I was sorting through some bins of old clothes recently, in an attempt to do some summer cleaning. I had already made a big run-through of the bins a few months ago, but there were still a good many clothes to sort through, and I wanted to pass some along to my sister, and maybe our neighbors across the street. I have mixed feelings about sorting through baby clothes and toys. When I was pregnant with T., a friend sent me boxes of baby girl's clothing. Hormonal and hugely pregnant, I sorted through them all, and sniffed back tears of nostalgia for her.
When all was said and done with my own particular round of sorting, though, I didn't end up with too much I could part with this time around. I found lots I couldn't part with, and spent too long surrounded by the crickets in our crawl space, holding various pieces of clothing to my face and breathing in the essence of my children's tiny baby bodies, the sense of them still preserved even after years in those rubbermaid bins. I found an old tiny sleeper of T.'s--a 3-6 month sleeper, soft and small and white, covered in tiny printed pink bunnies.
If you are a parent, you know that when sorting through old baby clothes, you are inevitably going to come across many things that you just know are impossible to part with. Sometimes--most of the time--it's because a moment in time, your child, and that simple piece of clothing are inextricably and forever connected in your mind, frozen together like the image on an old photograph. I can't fully explain why I've held onto certain outfits of L.'s, I just know that I can't bear to part with them. All I have to do is look at them again and instantly he's a baby in my arms, or a round-limbed toddler, cheeks puffed out in earnest concentration.
But I know why I've held onto this particular Carter's sleeper--this I do know. Seeing the sleeper again reminded me of T. at six months, and of the day (four years ago this past July 12) we left for the hospital for her surgery--major craniofacial surgery to repair her metopic craniosynostosis, a birth defect she was born with. Just holding the sleeper was so evocative for me, summoning up from the recesses of my subconscious a collage of images about that morning: waking L. up to say good-bye and feeling just so helplessly lost at his sadness--the choking sadness he woke up with and the way a tear filled the corner of one eye when he said good-bye to his sister; the strange 4:00 a.m. darkness and the glint of our dog Willa's eyes in the headlights of the car as we backed out of the driveway; and, always, T.'s pink and white cotton sleeper--the one I buttoned her into the night before her surgery when she was so fresh from her bath. I kissed her funny forehead that night and thought about how, in just a few hours, life would be so different for many days, and weeks and that her head would never quite look the same again. Before her surgery, so many (well-meaning) people told us how much we would be amazed by the transformation of her head, yet Scott and I still felt we were mourning the loss of the old T.--someone we wouldn't see in quite the same way ever again.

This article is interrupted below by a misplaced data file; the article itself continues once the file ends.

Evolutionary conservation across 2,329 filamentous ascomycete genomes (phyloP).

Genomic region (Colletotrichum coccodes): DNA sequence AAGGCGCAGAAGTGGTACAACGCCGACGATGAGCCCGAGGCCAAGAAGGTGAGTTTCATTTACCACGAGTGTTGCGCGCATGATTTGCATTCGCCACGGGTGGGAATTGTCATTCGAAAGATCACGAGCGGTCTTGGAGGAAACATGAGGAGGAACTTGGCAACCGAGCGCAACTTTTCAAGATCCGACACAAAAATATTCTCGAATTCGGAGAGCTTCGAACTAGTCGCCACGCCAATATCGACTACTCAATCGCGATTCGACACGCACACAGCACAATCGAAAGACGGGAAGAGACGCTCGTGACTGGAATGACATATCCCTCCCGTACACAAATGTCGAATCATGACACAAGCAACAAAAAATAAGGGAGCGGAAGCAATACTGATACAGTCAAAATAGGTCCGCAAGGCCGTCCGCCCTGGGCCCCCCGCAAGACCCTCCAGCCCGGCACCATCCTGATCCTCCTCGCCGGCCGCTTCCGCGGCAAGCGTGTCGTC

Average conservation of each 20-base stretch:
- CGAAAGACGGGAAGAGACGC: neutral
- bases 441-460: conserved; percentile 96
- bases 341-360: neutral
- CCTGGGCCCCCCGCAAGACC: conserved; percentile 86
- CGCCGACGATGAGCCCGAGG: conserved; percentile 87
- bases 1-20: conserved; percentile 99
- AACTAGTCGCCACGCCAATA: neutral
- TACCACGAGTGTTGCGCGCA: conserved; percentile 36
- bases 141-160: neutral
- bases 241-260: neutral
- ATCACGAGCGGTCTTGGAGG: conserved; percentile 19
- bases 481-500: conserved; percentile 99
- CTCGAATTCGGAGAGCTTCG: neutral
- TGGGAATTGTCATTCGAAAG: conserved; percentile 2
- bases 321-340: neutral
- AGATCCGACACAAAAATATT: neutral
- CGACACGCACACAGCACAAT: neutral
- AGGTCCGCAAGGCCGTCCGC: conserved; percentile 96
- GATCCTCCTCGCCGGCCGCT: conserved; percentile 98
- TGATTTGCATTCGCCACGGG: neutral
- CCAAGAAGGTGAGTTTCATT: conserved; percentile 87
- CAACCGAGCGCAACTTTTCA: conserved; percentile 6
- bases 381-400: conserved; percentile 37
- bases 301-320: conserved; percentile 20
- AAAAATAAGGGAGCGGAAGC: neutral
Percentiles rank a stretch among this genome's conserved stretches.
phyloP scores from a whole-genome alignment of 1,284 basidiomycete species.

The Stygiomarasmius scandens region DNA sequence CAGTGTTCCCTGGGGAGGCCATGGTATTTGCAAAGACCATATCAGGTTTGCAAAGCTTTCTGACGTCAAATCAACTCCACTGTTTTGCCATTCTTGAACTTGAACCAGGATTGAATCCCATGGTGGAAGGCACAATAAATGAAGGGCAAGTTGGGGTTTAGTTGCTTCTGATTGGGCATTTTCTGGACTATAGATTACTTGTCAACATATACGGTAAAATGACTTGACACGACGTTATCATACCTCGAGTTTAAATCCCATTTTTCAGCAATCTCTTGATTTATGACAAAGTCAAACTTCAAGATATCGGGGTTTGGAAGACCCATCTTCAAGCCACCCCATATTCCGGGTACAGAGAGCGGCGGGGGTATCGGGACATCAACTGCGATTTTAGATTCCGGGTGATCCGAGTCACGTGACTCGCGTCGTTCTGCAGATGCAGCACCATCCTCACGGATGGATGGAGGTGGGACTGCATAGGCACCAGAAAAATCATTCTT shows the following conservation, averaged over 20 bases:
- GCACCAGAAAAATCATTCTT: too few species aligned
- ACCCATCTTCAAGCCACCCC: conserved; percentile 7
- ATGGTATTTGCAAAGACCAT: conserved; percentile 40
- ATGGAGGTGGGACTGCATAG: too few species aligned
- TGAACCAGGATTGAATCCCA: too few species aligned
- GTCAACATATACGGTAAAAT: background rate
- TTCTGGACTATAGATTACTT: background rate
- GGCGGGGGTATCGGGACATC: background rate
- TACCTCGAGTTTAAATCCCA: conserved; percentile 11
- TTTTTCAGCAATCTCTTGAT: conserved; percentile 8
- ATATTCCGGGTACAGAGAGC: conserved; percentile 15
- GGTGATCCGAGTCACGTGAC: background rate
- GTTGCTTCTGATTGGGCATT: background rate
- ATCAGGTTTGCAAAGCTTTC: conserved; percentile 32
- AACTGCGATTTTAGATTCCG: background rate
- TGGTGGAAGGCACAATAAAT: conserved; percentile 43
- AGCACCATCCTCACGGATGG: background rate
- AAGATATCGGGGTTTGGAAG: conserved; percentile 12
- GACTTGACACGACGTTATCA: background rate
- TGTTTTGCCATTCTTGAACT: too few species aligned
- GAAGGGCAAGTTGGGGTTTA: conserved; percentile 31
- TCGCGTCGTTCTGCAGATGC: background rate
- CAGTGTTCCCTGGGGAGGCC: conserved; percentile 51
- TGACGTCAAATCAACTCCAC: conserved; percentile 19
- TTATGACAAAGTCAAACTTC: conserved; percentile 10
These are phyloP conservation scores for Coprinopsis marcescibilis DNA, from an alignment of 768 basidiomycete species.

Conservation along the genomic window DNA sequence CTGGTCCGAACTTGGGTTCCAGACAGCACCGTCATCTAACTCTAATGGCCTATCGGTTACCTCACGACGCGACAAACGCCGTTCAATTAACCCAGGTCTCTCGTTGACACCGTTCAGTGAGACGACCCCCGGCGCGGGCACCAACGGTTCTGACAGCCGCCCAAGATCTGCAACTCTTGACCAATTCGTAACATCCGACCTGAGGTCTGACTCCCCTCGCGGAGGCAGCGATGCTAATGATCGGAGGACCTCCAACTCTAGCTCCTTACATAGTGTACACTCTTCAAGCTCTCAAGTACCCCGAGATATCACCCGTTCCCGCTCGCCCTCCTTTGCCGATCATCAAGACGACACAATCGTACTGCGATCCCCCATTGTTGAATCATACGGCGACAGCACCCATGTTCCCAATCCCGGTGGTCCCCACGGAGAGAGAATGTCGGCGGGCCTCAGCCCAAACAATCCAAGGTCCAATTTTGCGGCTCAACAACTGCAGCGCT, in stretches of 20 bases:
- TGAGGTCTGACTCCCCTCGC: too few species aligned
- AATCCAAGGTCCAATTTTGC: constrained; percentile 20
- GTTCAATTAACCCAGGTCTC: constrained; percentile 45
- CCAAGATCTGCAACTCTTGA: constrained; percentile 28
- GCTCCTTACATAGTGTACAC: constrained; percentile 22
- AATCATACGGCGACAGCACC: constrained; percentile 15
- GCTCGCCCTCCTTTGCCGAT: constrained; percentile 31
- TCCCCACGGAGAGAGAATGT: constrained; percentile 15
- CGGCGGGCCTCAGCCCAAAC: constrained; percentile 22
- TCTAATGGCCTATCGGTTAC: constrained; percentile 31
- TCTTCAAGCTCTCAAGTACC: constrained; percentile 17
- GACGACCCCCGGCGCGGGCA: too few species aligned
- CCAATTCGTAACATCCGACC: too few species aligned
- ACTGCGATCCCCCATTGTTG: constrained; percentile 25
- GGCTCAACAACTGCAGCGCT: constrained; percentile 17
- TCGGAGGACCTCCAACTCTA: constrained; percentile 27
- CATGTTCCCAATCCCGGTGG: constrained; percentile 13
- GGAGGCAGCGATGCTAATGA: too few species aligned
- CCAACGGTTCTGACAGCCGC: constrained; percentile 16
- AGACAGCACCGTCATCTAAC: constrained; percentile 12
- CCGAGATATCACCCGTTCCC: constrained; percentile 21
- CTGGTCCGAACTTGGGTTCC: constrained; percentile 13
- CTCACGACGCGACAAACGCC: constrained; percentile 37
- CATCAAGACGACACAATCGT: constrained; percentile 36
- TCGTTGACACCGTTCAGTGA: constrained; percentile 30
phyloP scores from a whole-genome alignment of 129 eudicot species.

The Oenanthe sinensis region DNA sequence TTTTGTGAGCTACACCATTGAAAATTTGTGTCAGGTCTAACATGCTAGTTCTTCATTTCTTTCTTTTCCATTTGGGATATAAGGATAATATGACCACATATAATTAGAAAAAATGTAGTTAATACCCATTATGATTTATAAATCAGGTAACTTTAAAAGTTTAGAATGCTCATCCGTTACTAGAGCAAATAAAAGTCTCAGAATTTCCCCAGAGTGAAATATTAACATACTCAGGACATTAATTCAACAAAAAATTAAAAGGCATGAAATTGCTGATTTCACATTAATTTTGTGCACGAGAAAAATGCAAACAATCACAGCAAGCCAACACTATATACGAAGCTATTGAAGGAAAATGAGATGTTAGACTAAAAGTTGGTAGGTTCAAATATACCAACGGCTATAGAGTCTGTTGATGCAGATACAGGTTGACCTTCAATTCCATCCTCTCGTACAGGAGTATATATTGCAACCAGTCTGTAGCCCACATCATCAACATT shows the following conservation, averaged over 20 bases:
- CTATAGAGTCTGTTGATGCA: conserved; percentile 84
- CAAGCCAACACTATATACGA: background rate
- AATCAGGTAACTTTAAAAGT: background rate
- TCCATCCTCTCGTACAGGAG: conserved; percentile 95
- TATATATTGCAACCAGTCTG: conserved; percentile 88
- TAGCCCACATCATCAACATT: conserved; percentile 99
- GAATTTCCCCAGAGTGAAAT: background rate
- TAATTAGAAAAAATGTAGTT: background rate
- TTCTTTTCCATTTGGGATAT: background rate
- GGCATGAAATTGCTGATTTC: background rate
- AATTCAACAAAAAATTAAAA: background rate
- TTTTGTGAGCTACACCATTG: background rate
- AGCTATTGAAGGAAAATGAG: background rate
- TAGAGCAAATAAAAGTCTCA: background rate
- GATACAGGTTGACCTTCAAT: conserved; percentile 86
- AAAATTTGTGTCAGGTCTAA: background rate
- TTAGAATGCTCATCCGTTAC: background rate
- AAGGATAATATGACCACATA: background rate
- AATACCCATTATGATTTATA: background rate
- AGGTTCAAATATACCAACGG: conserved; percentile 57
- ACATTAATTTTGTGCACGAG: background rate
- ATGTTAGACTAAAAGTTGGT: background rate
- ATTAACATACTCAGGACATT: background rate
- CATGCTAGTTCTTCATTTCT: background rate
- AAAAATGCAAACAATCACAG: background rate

I carried that particular sleeper with me all through the hospital, taking it with me into the sterile, impersonal bathroom at all hours of the day and night so I could bury my face into it, capture her smell, and pump my breastmilk so it would be ready for her when she was (which turned out not to be until four terribly long days post-op). That sleeper was such a security blanket for me--it's awful to be separated from your child in that environment, but honestly, that little Carter's sleeper bridged the gap for me in many ways.
I've packed it away again, together with both children's going-home outfits from the hospital and a few other clothes, assorted special toys, and some cloth books. The sleeper might lose its hold over me some day. Maybe. But all relics have a special power; a special ability to connect you to the past in ways not much else can. I can see myself 10 or 20 or 30 years taking it out of the bin, holding it to my face, and breathing in the past again.